If that attempt failed, the controller would attempt contact on the emergency frequency monitored by all aircraft. And if that contact was unsuccessful, the controller would use an airplane near the lost flight's route as a "relay." This was alleged to have been done through a flight bound for Narita, Japan. The Narita airplane was approximately 30 minutes ahead of Malaysia Flight 370. The pilots indicated that all they received was an unintelligible reply that they couldn't attribute to Malaysia Flight 370. The result would not have been untypical considering the distance between airplanes. So, now what?
Well, those of you who have been following the story have heard about the ACARS, the automatic communication and reporting system, on board. Yes, the ACARS should have functioned by using either a dedicated radio frequency or a satellite signal to automatically send position data, among other parameters.
The amount of parameters is dictated by the program subscribed to by the airline. For whatever reason, the unit failed, only performing a "handshake" with the satellite. But another system on board could have saved the day, or at least more accurately pinpointed the position for air traffic control. What is the system?
It's called, ADS-B, short for automatic dependent surveillance-broadcast. In contrast to radar, the airplane sends its own signal to the satellite, which returns the signal to a ground base station, which transforms it to a target display on a controller's screen. This system is already in use, and will be completely mandated for all of the North Atlantic tracks between North America and Europe.
Even over the desolation of the North Atlantic, an airplane can never be lost. ADS-B will be required for all airplanes operating in the continental United States by 2020.
The flaw is that each air traffic control facility has to be equipped with the ADS-B system for it to function. And the flaw in ACARS is that the system will not report if it malfunctions. To the best of my knowledge, the ACARS system is not connected directly to the battery, which would maintain its operation during a major electrical failure.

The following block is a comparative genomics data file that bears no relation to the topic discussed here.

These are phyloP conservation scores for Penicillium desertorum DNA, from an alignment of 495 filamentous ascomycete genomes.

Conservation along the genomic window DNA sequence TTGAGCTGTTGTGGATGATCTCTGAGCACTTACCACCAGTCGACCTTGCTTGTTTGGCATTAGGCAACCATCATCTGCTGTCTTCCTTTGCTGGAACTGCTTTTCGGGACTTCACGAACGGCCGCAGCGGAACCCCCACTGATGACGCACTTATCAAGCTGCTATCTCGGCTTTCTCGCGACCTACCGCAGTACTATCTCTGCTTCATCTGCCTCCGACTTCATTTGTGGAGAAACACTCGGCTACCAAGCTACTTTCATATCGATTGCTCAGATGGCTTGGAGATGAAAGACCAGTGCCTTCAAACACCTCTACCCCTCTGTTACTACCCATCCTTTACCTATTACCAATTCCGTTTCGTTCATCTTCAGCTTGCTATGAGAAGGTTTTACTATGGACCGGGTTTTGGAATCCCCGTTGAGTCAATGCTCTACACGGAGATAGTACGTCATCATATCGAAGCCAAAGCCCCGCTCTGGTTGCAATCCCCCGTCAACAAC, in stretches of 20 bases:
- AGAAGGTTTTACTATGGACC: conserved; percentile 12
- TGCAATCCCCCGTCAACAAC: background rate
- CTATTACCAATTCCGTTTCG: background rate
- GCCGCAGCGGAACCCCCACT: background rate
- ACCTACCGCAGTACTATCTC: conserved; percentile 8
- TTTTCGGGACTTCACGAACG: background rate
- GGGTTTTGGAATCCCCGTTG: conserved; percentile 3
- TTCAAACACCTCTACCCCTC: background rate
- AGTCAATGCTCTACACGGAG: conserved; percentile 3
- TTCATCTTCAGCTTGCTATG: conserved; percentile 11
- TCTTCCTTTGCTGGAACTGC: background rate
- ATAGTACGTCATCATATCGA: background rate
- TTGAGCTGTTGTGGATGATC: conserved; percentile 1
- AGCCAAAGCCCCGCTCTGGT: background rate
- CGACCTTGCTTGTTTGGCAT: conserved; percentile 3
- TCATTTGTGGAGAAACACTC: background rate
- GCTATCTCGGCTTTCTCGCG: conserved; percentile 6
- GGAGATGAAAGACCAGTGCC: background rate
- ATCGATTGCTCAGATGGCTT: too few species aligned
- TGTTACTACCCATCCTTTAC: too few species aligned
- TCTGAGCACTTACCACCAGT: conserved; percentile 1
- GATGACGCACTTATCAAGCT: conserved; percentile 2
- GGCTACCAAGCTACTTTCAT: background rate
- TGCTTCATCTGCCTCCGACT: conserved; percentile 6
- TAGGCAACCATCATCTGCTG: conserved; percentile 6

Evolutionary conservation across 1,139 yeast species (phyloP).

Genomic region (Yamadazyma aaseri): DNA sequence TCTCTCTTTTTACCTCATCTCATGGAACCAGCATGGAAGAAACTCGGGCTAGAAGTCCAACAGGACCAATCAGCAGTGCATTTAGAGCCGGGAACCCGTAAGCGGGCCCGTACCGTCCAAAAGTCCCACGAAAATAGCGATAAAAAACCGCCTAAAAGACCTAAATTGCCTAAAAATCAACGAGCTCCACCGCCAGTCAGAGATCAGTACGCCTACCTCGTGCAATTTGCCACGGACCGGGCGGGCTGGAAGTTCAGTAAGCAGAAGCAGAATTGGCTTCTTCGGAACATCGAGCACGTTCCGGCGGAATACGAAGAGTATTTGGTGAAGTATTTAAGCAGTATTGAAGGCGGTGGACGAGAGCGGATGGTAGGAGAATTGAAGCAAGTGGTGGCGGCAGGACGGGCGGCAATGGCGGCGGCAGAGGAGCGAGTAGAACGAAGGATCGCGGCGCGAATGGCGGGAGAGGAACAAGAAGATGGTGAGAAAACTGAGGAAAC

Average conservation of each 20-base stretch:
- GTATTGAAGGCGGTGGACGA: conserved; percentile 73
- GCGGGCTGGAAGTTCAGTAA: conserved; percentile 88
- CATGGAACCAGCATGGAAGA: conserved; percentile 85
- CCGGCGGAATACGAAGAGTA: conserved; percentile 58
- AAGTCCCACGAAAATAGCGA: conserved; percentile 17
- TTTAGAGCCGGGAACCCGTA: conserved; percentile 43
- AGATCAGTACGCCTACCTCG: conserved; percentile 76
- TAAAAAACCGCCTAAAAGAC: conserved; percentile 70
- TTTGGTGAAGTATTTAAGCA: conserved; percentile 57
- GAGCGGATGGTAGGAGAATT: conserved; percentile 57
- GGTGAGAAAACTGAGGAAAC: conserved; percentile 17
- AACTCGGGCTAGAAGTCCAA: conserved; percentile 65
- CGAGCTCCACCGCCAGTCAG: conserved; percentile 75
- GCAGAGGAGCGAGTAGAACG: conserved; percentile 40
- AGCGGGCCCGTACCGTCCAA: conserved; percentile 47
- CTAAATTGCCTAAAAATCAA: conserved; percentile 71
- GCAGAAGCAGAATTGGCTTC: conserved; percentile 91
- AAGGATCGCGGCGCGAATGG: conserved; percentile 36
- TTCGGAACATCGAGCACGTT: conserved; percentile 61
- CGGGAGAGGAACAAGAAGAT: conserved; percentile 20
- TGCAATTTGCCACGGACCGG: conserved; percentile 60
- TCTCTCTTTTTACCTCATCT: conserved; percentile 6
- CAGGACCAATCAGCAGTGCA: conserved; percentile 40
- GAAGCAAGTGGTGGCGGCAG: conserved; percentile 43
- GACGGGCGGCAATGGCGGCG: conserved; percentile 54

What's the difference between ACARS and ADS-B? Simply stated, ADS-B is an air traffic control function. ACARS is an airline company function, offering a variety of optional downloadable data parameters for dispatch and maintenance purposes.
So, do we require these systems to prevent another airplane disappearance? My view is yes.
Although many countries are adapting an ADS-B system, mandating it all over the globe would be a difficult process. Most airlines have an ACARS system but it would require modifications to re-wire into an emergency (electrical) bus. And it would require airlines to subscribe to the higher level of data downloading.
The technology for streaming aircraft data via a satellite has been discussed in the wake of this tragedy, but it appears bandwidth would have to be increased. The issue of data security would also have to be addressed.
Many folks have suggested modifications to the black boxes. But the black boxes are after-the-fact technology. Their use is forensic. Let's fix the problem before it happens. The objective of a new regulation should be to prevent a similar situation from occurring again, not to find easier methods to pick up the pieces.
And in this circumstance, the objective is to never let an airplane disappear again.